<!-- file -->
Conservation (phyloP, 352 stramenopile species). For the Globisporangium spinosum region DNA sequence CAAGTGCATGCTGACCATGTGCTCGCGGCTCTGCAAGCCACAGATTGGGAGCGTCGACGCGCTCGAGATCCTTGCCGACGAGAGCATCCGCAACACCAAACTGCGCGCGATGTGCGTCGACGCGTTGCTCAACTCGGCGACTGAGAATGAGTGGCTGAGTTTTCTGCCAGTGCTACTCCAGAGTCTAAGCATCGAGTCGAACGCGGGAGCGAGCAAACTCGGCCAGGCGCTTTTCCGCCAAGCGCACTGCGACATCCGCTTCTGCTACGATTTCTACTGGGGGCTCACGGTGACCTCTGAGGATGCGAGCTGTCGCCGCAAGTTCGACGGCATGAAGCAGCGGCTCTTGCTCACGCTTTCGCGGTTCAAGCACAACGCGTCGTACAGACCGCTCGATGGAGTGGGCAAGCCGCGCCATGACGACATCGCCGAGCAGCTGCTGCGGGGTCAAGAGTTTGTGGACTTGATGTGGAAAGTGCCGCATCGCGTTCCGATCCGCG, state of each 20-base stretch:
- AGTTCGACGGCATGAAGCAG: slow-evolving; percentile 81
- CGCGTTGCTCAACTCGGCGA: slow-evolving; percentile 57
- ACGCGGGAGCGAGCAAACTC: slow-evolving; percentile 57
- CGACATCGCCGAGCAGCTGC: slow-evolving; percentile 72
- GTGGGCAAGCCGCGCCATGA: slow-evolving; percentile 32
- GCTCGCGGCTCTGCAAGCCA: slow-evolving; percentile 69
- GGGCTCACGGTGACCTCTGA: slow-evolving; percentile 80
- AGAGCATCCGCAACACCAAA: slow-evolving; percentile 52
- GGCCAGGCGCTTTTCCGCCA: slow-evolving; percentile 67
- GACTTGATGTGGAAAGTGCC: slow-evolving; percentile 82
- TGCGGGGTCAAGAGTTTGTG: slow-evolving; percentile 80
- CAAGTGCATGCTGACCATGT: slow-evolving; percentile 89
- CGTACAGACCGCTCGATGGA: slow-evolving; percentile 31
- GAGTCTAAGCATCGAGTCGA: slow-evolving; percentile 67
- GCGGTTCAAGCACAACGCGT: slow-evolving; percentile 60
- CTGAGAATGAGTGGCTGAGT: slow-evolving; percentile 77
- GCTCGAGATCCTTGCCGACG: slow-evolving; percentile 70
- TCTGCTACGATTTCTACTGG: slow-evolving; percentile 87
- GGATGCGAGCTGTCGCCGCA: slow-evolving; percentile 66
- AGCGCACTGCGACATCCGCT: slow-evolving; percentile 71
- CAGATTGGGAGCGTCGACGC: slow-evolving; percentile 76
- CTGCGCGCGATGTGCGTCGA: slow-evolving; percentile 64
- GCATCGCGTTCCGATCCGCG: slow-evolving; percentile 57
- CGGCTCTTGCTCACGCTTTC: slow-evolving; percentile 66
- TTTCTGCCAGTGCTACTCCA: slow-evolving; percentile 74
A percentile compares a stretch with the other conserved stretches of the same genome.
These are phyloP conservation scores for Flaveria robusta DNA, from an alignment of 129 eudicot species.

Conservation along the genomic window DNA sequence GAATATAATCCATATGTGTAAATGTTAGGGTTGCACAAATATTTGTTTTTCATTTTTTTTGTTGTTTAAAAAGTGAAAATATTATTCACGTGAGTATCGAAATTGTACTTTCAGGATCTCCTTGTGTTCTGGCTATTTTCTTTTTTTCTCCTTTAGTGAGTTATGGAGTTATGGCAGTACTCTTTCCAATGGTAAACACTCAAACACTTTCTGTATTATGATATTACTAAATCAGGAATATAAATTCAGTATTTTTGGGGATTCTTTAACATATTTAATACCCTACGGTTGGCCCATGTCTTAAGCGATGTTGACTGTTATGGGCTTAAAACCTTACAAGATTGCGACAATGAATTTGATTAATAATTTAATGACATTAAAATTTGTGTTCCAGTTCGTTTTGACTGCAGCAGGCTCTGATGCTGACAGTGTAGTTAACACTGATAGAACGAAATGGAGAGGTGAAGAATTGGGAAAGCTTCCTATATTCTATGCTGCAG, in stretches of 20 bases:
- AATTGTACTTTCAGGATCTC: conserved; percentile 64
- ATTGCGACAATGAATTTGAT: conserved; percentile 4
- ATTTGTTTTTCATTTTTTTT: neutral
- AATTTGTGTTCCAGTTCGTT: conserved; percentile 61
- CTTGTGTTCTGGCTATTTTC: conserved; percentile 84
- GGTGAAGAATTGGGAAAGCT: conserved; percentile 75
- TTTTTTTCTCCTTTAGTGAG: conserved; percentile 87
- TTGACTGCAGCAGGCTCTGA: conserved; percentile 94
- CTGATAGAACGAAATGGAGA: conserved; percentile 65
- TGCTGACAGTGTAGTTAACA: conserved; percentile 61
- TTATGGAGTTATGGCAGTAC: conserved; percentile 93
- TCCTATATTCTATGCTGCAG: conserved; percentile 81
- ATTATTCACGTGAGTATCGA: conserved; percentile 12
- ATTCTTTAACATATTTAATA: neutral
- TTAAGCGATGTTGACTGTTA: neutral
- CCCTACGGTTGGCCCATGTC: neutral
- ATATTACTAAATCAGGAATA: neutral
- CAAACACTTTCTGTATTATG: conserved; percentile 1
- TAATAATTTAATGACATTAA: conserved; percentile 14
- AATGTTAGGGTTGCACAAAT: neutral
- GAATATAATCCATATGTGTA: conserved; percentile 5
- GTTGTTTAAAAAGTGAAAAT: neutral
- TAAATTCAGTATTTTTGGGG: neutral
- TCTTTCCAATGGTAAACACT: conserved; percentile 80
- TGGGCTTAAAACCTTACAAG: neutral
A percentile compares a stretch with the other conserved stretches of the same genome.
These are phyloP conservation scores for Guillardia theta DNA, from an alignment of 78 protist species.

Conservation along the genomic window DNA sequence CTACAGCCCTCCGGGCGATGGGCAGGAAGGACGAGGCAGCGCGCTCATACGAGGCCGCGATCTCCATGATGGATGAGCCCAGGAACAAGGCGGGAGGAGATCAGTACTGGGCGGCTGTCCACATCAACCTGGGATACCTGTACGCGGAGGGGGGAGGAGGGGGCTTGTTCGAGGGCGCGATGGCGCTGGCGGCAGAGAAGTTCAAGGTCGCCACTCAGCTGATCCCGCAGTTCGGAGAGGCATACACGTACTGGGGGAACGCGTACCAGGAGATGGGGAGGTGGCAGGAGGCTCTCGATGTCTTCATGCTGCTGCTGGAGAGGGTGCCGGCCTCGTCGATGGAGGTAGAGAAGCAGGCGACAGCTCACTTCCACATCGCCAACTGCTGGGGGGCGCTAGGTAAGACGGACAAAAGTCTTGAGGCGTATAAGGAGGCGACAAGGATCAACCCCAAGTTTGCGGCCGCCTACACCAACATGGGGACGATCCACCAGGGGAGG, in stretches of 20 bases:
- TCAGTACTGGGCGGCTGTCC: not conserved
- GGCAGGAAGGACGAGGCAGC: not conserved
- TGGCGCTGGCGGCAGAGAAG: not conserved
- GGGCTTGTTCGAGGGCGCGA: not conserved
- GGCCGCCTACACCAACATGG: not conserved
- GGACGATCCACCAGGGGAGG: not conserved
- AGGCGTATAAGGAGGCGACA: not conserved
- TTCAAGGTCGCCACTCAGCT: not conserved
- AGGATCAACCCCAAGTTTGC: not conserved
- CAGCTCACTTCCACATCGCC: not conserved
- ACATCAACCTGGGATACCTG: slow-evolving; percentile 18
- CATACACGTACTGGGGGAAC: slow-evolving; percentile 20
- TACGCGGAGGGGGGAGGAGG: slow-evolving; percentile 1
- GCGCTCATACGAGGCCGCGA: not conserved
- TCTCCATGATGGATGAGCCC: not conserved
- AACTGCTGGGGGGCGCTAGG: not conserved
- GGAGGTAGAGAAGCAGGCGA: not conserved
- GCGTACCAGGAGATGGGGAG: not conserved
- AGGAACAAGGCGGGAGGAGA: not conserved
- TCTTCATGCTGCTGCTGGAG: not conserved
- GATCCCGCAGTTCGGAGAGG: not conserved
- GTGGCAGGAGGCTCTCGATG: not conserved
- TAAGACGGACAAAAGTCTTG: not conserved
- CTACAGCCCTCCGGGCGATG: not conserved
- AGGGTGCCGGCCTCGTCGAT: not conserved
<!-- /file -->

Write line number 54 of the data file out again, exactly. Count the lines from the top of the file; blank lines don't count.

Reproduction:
- TGGGCTTAAAACCTTACAAG: neutral